Law firms can initiate this discussion themselves as a way to improve client relationships. Our corporate panelists professed a desire for their legal partners to be more proactive. After all, the law firm holds most of the data about success, and corporate legal departments need that data to demonstrate ROI. The more both sides work together to assess efficacy and total cost of resolution, the better the long-term viability of the relationship.

Ideally, both partners should use these conversations and data to improve outcomes. This might mean corporate legal departments simplify billing guidelines, making it easier for law firms to follow them. It may also mean better training on those guidelines so outside counsel understands the business drivers behind them. 

Opportunities for Success

Let’s look at cybersecurity as one example where law firms and CLDs can work more effectively. Both sides have a vested interest to protect sensitive data. So, each needs to consider their role in cybersecurity initiatives and work together to achieve security goals. Setting expectations for who can access sensitive data and using technology to ensure those rules are followed benefits everyone. Mutually agreeing on the levels of encryption required for sensitive data can be an easily accomplished best practice. Law firms could view third-party certifications for security protocols -- now required by a growing number of corporate legal departments and procurement officers -- as an opportunity to stand apart in their market and demonstrate partnership, rather than a burden to bear.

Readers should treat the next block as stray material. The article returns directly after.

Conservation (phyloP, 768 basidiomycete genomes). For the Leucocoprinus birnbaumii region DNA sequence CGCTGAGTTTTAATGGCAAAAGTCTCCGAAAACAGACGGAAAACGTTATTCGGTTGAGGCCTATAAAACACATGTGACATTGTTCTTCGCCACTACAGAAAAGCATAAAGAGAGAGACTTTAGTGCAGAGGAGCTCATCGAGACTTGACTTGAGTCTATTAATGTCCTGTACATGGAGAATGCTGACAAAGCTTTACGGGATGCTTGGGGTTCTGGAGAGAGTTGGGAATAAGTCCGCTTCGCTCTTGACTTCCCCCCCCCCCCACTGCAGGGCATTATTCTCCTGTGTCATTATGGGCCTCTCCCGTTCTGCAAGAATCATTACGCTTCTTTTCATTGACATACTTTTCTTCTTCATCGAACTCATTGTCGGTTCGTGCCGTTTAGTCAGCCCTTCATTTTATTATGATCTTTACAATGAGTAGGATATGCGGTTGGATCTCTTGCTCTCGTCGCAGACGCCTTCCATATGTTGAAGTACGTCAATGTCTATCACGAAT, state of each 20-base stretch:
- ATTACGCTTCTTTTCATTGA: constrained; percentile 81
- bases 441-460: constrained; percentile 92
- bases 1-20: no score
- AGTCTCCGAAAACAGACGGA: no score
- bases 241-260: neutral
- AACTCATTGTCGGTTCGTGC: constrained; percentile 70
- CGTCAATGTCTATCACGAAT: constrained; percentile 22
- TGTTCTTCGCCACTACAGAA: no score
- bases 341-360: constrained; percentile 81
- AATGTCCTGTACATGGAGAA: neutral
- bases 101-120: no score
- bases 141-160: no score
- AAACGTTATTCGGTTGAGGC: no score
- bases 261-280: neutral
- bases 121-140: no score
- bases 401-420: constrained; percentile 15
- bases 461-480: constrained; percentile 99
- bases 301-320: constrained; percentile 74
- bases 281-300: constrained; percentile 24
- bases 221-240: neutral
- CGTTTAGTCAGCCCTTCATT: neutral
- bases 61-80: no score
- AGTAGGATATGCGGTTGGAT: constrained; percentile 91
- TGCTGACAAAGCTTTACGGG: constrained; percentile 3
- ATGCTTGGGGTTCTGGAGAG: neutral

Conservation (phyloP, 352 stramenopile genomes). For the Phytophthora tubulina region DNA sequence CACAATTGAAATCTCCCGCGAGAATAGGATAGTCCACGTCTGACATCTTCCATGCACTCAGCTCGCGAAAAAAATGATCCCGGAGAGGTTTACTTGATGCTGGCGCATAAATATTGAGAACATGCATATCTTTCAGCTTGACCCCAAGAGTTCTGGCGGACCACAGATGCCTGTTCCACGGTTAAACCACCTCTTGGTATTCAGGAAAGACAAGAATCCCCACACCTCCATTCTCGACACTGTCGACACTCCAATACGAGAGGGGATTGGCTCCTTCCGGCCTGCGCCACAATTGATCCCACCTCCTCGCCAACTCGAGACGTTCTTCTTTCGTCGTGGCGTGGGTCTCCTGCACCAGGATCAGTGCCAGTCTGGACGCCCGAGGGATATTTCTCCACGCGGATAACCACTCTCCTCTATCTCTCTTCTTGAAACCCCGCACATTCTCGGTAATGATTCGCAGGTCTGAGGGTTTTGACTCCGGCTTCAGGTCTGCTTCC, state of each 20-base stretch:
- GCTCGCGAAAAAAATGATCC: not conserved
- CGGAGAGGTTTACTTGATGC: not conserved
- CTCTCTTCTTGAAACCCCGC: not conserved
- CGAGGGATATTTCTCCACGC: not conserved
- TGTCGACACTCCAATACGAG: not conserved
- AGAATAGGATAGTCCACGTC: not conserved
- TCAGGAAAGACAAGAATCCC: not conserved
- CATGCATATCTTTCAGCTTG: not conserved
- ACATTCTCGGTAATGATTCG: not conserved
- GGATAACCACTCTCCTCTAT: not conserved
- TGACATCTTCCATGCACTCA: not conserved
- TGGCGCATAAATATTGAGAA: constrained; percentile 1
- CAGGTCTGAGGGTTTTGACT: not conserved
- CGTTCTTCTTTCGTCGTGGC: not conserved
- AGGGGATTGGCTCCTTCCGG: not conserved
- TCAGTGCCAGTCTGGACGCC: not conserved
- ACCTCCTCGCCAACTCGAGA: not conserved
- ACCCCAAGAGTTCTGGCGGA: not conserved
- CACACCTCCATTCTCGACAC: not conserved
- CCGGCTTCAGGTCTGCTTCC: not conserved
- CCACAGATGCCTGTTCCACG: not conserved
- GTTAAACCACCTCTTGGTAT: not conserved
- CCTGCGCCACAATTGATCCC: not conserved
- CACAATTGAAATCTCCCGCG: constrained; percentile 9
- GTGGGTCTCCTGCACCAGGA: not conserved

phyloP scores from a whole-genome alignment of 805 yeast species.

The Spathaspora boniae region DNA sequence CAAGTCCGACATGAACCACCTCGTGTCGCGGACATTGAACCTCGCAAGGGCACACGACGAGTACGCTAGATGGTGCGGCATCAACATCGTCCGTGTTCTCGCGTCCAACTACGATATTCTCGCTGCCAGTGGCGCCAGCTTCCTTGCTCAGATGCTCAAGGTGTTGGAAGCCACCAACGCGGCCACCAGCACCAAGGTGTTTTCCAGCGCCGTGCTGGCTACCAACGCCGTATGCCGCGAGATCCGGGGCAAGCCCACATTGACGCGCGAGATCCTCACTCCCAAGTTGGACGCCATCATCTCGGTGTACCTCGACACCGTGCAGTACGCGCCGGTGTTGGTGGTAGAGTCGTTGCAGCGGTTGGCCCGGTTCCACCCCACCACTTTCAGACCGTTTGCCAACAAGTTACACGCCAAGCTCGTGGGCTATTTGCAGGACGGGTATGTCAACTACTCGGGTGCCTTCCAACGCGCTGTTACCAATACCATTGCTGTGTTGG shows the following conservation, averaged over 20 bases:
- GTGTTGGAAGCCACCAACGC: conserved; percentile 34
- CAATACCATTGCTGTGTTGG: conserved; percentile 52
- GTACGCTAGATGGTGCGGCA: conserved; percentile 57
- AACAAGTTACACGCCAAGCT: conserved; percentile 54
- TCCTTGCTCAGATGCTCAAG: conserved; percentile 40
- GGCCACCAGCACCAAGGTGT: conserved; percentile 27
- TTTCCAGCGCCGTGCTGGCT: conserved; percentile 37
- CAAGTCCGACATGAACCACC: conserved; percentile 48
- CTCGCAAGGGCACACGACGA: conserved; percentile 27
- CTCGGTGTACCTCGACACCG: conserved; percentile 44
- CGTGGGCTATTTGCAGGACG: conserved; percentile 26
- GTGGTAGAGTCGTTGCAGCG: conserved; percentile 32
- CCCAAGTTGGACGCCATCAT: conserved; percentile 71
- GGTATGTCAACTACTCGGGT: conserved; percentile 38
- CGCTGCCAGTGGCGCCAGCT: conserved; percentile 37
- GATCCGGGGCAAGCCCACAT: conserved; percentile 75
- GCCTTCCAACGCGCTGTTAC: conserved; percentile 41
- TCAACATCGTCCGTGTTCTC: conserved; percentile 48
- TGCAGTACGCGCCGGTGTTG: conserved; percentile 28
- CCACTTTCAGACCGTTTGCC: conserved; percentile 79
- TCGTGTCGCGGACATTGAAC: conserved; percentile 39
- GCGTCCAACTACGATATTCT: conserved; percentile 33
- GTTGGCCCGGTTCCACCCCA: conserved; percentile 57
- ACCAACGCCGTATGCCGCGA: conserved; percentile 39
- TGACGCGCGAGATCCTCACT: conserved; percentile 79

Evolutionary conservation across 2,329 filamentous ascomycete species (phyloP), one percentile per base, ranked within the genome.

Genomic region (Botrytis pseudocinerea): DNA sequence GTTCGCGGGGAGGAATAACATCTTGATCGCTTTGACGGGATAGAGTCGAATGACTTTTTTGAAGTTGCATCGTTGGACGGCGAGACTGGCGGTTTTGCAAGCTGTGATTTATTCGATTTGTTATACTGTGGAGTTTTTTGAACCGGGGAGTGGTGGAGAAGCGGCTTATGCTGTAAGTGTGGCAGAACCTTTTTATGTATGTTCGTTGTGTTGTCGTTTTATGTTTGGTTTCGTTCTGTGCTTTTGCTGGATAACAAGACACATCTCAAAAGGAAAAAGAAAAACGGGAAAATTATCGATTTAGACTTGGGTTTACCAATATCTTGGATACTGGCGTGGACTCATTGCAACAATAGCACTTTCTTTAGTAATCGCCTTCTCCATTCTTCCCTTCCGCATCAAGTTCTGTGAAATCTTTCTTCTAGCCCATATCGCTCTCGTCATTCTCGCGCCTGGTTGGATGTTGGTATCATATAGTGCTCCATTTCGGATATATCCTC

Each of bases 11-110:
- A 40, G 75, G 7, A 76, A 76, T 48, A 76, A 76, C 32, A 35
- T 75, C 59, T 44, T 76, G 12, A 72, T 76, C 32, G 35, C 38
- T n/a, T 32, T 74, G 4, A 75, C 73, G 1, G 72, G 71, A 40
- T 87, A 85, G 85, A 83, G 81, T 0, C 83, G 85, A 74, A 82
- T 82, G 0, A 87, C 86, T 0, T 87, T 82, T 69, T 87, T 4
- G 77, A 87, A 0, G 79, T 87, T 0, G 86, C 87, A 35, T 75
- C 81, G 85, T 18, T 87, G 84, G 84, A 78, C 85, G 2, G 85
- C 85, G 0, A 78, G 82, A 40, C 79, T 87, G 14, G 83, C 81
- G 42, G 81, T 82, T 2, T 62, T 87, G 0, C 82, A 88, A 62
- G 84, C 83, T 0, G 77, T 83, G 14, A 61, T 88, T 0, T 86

Alternative fee arrangements (AFAs) also offer a potential win:win scenario. When viewed not simply as a way to control costs, these arrangements can represent a tremendous opportunity to build better relationships. Law firms can get very creative with AFAs. This demonstrates the desire to add value for clients while respecting budgets. Early resolution bonuses reward law firms that bring matters to a close efficiently and successfully. Secondments, where law firm members temporarily become corporate legal department employees, help develop both mutual understanding and synergies that hold the promise for future successes.

A Promising Future

At Legaltech, it became apparent that corporate legal professionals and outside counsel are working hard to talk about that elephant in the room and move on from their respective stereotypes. Ultimately, both want great relationships. There is a lot of good, creative work underway to actively change their approach and focus on a shared goal of success. As a result, win:win philosophies and practices are finally taking hold. 

About The Author

Matt Kivlin

As Senior Director Core Solutions, Product Management for Wolters Kluwer ELM Solutions, Matt leads the team responsible for the strategy and direction of Passport® and TyMetrix® 360°. In this role, Matt is responsible for understanding the legal market, creating our product vision and roadmap, and bringing to market world-class solutions that solve urgent customer problems.

Prior to joining Wolters Kluwer ELM Solutions in 2014, Matt worked for many years in the information services industry as part of Iron Mountain serving in product management, marketing, information technology, and consulting roles. Matt holds a Bachelor’s degree from Northeastern University.